Letter: Cake or stew, it’s jobs that help us eat

In last week’s issue of the Rappahannock News, Walter Nicklin managed to muddle a number of important issues by dumping those issues into one big stew pot [“Let them eat cake?,” July 18]. His points are important, so let me briefly unravel those various issues as I see them.

First, the half century of bipartisan consensus he cites is a red herring. If I recall correctly, it came about as a deliberate politically driven byproduct of the Johnson administration, to assure passage of one more welfare agenda item of the Great Society by linking it to an existing popular program to support farmers.

So for half a century our gutless politicians have kept this abomination alive. It was high time to decouple these unrelated pieces of legislation, farm support and SNAP (Food Stamps), to let each one stand on its own merits. How can it be a Farm Bill when 80 percent relates to the welfare component?

Concerning Mr. Nicklin’s view that “Big Ag’s” campaign contribution could have been better spent by giving it to Rappahannock County for food subsidies, I just want to point out that Rep. Robert Hurt’s district covers about 25 percent of the state. What about all those other counties and their needs? I guess I just don’t understand the logic behind Mr. Nicklin’s statement about contributions. Is he saying that Mr. Hurt was bought by Big Ag? Or that Big Ag should not be allowed to make contributions? What is Big Ag, anyway?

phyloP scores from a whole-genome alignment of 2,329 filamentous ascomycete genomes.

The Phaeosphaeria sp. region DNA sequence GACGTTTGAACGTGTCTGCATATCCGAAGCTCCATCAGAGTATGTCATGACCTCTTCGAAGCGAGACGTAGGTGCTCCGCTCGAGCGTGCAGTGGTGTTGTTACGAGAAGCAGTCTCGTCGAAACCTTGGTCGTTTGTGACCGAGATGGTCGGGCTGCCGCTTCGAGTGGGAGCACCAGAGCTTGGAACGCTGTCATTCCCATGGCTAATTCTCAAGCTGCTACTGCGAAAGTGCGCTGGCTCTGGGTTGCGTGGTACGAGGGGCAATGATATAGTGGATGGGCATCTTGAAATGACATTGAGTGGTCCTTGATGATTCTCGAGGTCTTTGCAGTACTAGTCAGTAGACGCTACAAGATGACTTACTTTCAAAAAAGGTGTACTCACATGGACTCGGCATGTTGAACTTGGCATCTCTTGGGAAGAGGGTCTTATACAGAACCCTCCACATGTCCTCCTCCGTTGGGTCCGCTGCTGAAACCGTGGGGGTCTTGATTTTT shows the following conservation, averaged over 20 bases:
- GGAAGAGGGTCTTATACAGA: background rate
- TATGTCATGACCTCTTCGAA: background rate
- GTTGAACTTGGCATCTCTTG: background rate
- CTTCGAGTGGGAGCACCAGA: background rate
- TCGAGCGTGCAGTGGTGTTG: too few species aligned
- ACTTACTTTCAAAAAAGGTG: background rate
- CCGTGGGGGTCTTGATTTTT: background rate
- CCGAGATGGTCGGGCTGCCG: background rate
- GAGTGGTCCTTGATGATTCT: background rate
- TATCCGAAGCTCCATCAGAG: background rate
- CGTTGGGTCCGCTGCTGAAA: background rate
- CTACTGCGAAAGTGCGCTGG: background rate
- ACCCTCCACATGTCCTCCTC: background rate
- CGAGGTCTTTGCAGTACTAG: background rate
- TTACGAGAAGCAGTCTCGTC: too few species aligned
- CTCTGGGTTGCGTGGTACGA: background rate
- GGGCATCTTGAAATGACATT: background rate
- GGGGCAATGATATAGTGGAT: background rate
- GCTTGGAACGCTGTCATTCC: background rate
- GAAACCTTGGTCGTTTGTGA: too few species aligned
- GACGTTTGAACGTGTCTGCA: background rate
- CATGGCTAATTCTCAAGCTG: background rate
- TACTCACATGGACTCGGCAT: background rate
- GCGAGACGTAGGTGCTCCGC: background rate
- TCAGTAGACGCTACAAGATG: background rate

I agree that the Farm Bill needs some significant overhaul, but I seriously challenge his assertion that the money only flows to “already wealthy farmers.” Look around our county and let me know which farmers are already wealthy and are getting all the corporate welfare support.

Lastly, the issue of our county’s need for SNAP support. Yes that is a shocking number, with 12 percent of our population (and 25 percent of the children) getting SNAP support. I think that we have a lot of hand wringing about our underprivileged (or whatever the current P.C. terminology is), but I see no real solutions ever put forth. Another fundraiser to support this or that aspect of affordable housing, kids needing more opportunities in learning and recreation, getting more products at the food pantry; none of these are real solutions.

What we need are opportunities for meaningful employment. I believe that there are presently just so many opportunities for handymen, landscapers and wood cutting businesses. More B&Bs won’t help either, nor will more restaurants. Most of these mom-and-pop ventures operate on a subsistence basis, with no real impact on providing relevant jobs. We resist any and all attempts to get significant businesses into the county. We like our county just as it is.

The truth is that we seem to live in a never-never land like Peter Pan and won’t face reality. While I constantly hear that we want our kids to be able to stay in this great place and raise their families here, there are no real opportunities to achieve economic self sufficiency for many of our young folks. Our only real employer of note is the county itself. And lest we forget, the county can only pay its bills with our tax money.

So what are we doing about the basic problem?

Bill Freitag
Flint Hill

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